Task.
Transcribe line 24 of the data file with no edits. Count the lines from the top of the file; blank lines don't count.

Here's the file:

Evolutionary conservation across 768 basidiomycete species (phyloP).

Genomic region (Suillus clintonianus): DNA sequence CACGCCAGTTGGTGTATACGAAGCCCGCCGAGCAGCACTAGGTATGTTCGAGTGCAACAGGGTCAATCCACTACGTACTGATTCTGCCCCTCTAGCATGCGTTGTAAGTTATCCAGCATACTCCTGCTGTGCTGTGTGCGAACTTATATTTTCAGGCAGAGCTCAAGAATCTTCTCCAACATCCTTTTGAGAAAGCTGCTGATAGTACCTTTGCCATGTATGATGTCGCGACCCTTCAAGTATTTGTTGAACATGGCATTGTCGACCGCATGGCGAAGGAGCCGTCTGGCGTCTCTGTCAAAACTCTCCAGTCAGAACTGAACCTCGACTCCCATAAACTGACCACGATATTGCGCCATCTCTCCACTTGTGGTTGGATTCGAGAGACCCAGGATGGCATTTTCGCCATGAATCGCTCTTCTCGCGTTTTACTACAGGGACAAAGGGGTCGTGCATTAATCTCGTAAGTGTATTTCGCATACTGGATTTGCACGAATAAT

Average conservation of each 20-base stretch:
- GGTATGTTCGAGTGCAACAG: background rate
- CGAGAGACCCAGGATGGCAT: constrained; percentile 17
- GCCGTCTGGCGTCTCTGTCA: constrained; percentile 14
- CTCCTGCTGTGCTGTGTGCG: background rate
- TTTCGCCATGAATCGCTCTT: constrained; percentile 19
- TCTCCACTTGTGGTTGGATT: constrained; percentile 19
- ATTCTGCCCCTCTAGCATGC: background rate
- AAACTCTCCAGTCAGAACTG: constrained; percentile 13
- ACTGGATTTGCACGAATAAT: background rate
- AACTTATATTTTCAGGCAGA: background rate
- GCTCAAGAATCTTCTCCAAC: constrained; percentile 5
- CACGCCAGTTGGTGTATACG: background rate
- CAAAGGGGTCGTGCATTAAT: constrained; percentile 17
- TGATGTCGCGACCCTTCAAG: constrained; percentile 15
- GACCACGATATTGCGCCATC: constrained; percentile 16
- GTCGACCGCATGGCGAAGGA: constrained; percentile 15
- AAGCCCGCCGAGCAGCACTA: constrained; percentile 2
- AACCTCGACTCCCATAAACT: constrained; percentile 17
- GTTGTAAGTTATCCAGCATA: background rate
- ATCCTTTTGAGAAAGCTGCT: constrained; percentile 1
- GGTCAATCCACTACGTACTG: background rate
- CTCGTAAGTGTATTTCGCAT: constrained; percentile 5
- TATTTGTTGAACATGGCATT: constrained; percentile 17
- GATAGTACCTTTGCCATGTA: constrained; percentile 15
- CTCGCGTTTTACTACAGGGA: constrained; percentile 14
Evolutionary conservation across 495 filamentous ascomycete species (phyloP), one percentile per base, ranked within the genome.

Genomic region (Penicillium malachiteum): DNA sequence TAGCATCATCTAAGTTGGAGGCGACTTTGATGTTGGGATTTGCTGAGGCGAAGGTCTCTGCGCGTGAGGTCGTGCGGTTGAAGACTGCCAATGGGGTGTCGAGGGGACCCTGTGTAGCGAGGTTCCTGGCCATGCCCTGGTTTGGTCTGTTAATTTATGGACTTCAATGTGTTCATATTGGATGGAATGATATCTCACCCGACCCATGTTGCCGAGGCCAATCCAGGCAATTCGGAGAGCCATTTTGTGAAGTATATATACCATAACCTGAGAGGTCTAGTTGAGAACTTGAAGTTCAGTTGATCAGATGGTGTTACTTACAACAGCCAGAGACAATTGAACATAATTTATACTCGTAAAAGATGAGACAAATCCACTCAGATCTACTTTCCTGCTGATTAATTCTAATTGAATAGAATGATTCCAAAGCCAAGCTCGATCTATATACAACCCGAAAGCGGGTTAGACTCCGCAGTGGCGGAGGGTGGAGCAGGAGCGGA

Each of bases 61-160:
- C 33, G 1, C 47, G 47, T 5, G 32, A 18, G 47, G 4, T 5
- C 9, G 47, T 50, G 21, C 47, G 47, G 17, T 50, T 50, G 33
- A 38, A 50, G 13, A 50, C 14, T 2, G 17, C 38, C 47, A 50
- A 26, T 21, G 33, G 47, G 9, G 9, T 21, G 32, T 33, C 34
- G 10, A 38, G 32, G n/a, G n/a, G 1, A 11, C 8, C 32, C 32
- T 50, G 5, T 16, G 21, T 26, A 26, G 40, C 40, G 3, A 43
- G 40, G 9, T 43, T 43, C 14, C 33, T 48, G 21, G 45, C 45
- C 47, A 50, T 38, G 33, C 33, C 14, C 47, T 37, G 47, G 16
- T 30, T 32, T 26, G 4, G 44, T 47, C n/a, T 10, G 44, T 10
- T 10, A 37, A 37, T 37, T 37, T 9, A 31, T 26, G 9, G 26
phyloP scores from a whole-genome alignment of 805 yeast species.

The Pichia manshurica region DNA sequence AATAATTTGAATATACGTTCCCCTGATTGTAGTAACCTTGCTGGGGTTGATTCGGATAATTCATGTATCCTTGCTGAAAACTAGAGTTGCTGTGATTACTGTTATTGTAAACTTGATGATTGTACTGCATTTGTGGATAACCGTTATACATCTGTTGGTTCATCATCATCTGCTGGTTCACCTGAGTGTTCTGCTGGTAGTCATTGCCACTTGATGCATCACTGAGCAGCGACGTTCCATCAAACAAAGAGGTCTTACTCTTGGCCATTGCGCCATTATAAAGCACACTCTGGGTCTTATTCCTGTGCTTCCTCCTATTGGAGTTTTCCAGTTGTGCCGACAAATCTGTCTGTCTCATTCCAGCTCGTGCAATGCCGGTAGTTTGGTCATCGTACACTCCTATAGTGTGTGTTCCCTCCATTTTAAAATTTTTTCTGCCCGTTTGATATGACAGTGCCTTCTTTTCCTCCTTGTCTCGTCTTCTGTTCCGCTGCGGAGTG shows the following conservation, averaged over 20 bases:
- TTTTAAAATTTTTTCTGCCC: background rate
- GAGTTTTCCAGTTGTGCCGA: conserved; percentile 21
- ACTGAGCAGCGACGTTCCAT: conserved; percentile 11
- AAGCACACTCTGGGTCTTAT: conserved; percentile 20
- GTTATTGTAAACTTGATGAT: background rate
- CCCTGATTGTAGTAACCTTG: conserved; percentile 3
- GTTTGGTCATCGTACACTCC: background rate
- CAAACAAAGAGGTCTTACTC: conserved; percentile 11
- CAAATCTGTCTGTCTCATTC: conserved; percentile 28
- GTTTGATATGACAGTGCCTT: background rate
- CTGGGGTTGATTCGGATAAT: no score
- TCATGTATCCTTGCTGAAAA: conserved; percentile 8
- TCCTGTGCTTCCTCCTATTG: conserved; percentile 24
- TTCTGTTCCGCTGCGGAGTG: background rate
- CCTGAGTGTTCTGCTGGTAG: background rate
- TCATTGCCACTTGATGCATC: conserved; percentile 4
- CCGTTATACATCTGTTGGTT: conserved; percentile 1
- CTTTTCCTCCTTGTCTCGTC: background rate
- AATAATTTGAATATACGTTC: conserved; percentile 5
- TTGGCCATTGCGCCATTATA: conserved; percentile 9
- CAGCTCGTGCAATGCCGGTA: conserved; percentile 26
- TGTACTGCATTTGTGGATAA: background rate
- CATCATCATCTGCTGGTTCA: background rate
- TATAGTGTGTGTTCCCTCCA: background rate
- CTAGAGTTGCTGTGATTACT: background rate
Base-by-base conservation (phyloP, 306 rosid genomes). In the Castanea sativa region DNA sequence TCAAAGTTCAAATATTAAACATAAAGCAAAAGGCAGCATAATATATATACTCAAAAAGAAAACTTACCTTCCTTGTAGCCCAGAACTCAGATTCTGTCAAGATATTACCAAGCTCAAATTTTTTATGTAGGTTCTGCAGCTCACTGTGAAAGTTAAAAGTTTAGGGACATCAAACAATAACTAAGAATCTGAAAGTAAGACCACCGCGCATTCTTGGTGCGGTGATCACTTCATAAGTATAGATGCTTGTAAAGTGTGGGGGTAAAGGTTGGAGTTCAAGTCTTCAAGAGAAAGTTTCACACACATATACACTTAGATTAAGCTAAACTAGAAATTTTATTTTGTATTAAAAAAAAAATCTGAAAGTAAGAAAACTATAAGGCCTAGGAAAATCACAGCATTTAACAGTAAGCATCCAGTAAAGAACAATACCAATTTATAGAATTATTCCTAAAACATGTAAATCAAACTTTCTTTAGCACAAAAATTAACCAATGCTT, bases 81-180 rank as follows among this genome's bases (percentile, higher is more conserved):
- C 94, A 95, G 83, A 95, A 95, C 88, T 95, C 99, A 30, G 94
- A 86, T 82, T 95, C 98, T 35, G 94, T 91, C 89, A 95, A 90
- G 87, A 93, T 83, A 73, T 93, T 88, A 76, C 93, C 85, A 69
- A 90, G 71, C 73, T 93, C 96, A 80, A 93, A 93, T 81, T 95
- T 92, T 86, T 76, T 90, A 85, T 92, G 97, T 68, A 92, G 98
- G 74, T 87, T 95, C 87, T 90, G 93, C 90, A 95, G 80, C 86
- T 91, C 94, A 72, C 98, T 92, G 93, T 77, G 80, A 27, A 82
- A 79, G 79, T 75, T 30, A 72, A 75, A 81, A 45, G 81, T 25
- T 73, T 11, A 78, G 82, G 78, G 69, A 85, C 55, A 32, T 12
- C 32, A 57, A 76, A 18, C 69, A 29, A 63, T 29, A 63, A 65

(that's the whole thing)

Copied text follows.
- GGTCAATCCACTACGTACTG: background rate